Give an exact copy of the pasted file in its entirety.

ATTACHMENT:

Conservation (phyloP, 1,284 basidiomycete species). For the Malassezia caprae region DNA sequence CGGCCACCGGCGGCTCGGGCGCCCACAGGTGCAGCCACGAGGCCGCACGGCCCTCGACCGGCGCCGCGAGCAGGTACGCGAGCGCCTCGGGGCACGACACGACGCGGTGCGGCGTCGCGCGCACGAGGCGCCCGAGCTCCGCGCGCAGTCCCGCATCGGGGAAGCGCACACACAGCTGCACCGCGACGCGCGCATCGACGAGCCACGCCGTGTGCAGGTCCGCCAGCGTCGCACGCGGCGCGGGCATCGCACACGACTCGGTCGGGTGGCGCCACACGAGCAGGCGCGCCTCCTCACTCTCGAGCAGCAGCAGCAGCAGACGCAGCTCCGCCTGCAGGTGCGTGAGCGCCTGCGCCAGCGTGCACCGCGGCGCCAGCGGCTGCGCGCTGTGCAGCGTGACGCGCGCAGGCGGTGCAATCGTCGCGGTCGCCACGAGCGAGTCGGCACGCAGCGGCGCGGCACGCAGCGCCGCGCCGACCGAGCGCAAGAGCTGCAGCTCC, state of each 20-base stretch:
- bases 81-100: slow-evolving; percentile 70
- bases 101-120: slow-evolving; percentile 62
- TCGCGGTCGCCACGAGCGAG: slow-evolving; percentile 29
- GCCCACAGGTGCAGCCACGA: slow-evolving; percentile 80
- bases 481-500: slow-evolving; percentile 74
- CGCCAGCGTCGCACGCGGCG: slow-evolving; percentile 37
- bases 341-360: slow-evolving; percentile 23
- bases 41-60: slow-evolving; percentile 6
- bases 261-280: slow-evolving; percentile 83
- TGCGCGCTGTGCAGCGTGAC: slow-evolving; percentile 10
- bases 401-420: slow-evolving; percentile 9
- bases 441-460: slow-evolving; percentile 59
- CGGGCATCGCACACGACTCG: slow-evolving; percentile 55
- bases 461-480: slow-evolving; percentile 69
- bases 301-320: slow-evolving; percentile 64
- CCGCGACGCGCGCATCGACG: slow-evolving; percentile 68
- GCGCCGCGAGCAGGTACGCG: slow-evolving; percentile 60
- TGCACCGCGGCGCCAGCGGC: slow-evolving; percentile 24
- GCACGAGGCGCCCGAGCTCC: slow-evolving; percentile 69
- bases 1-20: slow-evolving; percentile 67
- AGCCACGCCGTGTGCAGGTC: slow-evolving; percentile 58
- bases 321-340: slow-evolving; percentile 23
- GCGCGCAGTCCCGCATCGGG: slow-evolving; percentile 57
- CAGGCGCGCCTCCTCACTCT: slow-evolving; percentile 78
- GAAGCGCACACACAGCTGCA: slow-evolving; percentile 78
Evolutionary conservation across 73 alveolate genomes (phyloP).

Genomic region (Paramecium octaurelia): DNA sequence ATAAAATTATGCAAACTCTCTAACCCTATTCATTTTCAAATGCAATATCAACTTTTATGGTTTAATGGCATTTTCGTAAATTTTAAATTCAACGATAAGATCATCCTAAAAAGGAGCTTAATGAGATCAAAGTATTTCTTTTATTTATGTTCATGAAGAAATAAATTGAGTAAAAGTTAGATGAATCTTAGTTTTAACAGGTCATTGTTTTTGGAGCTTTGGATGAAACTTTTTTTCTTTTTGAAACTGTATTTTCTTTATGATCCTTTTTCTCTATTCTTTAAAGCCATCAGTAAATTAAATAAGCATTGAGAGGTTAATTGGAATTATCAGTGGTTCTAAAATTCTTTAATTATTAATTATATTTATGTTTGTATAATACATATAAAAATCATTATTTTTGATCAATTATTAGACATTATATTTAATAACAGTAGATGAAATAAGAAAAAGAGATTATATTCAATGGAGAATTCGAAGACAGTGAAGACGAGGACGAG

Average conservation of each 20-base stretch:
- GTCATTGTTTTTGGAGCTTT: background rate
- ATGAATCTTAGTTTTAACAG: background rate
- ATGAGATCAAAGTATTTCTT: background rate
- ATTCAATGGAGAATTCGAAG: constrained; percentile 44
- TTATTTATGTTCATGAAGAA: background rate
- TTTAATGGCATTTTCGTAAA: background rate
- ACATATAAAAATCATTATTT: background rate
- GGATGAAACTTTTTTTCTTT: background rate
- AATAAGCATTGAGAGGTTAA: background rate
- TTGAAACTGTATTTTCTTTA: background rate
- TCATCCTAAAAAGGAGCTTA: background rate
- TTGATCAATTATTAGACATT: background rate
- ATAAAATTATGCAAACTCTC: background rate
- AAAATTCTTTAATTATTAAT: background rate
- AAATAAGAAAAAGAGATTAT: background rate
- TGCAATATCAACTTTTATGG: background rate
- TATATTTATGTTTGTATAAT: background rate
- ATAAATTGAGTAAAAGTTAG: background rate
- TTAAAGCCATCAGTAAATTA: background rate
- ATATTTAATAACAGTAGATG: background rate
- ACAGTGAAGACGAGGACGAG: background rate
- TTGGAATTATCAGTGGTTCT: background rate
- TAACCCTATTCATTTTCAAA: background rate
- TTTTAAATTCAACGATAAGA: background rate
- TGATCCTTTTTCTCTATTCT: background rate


Conservation (phyloP, 1,284 basidiomycete species). For the Malassezia caprae region DNA sequence CGGCCACCGGCGGCTCGGGCGCCCACAGGTGCAGCCACGAGGCCGCACGGCCCTCGACCGGCGCCGCGAGCAGGTACGCGAGCGCCTCGGGGCACGACACGACGCGGTGCGGCGTCGCGCGCACGAGGCGCCCGAGCTCCGCGCGCAGTCCCGCATCGGGGAAGCGCACACACAGCTGCACCGCGACGCGCGCATCGACGAGCCACGCCGTGTGCAGGTCCGCCAGCGTCGCACGCGGCGCGGGCATCGCACACGACTCGGTCGGGTGGCGCCACACGAGCAGGCGCGCCTCCTCACTCTCGAGCAGCAGCAGCAGCAGACGCAGCTCCGCCTGCAGGTGCGTGAGCGCCTGCGCCAGCGTGCACCGCGGCGCCAGCGGCTGCGCGCTGTGCAGCGTGACGCGCGCAGGCGGTGCAATCGTCGCGGTCGCCACGAGCGAGTCGGCACGCAGCGGCGCGGCACGCAGCGCCGCGCCGACCGAGCGCAAGAGCTGCAGCTCC, state of each 20-base stretch:
- bases 81-100: slow-evolving; percentile 70
- bases 101-120: slow-evolving; percentile 62
- TCGCGGTCGCCACGAGCGAG: slow-evolving; percentile 29
- GCCCACAGGTGCAGCCACGA: slow-evolving; percentile 80
- bases 481-500: slow-evolving; percentile 74
- CGCCAGCGTCGCACGCGGCG: slow-evolving; percentile 37
- bases 341-360: slow-evolving; percentile 23
- bases 41-60: slow-evolving; percentile 6
- bases 261-280: slow-evolving; percentile 83
- TGCGCGCTGTGCAGCGTGAC: slow-evolving; percentile 10
- bases 401-420: slow-evolving; percentile 9
- bases 441-460: slow-evolving; percentile 59
- CGGGCATCGCACACGACTCG: slow-evolving; percentile 55
- bases 461-480: slow-evolving; percentile 69
- bases 301-320: slow-evolving; percentile 64
- CCGCGACGCGCGCATCGACG: slow-evolving; percentile 68
- GCGCCGCGAGCAGGTACGCG: slow-evolving; percentile 60
- TGCACCGCGGCGCCAGCGGC: slow-evolving; percentile 24
- GCACGAGGCGCCCGAGCTCC: slow-evolving; percentile 69
- bases 1-20: slow-evolving; percentile 67
- AGCCACGCCGTGTGCAGGTC: slow-evolving; percentile 58
- bases 321-340: slow-evolving; percentile 23
- GCGCGCAGTCCCGCATCGGG: slow-evolving; percentile 57
- CAGGCGCGCCTCCTCACTCT: slow-evolving; percentile 78
- GAAGCGCACACACAGCTGCA: slow-evolving; percentile 78
Evolutionary conservation across 73 alveolate genomes (phyloP).

Genomic region (Paramecium octaurelia): DNA sequence ATAAAATTATGCAAACTCTCTAACCCTATTCATTTTCAAATGCAATATCAACTTTTATGGTTTAATGGCATTTTCGTAAATTTTAAATTCAACGATAAGATCATCCTAAAAAGGAGCTTAATGAGATCAAAGTATTTCTTTTATTTATGTTCATGAAGAAATAAATTGAGTAAAAGTTAGATGAATCTTAGTTTTAACAGGTCATTGTTTTTGGAGCTTTGGATGAAACTTTTTTTCTTTTTGAAACTGTATTTTCTTTATGATCCTTTTTCTCTATTCTTTAAAGCCATCAGTAAATTAAATAAGCATTGAGAGGTTAATTGGAATTATCAGTGGTTCTAAAATTCTTTAATTATTAATTATATTTATGTTTGTATAATACATATAAAAATCATTATTTTTGATCAATTATTAGACATTATATTTAATAACAGTAGATGAAATAAGAAAAAGAGATTATATTCAATGGAGAATTCGAAGACAGTGAAGACGAGGACGAG

Average conservation of each 20-base stretch:
- GTCATTGTTTTTGGAGCTTT: background rate
- ATGAATCTTAGTTTTAACAG: background rate
- ATGAGATCAAAGTATTTCTT: background rate
- ATTCAATGGAGAATTCGAAG: constrained; percentile 44
- TTATTTATGTTCATGAAGAA: background rate
- TTTAATGGCATTTTCGTAAA: background rate
- ACATATAAAAATCATTATTT: background rate
- GGATGAAACTTTTTTTCTTT: background rate
- AATAAGCATTGAGAGGTTAA: background rate
- TTGAAACTGTATTTTCTTTA: background rate
- TCATCCTAAAAAGGAGCTTA: background rate
- TTGATCAATTATTAGACATT: background rate
- ATAAAATTATGCAAACTCTC: background rate
- AAAATTCTTTAATTATTAAT: background rate
- AAATAAGAAAAAGAGATTAT: background rate
- TGCAATATCAACTTTTATGG: background rate
- TATATTTATGTTTGTATAAT: background rate
- ATAAATTGAGTAAAAGTTAG: background rate
- TTAAAGCCATCAGTAAATTA: background rate
- ATATTTAATAACAGTAGATG: background rate
- ACAGTGAAGACGAGGACGAG: background rate
- TTGGAATTATCAGTGGTTCT: background rate
- TAACCCTATTCATTTTCAAA: background rate
- TTTTAAATTCAACGATAAGA: background rate
- TGATCCTTTTTCTCTATTCT: background rate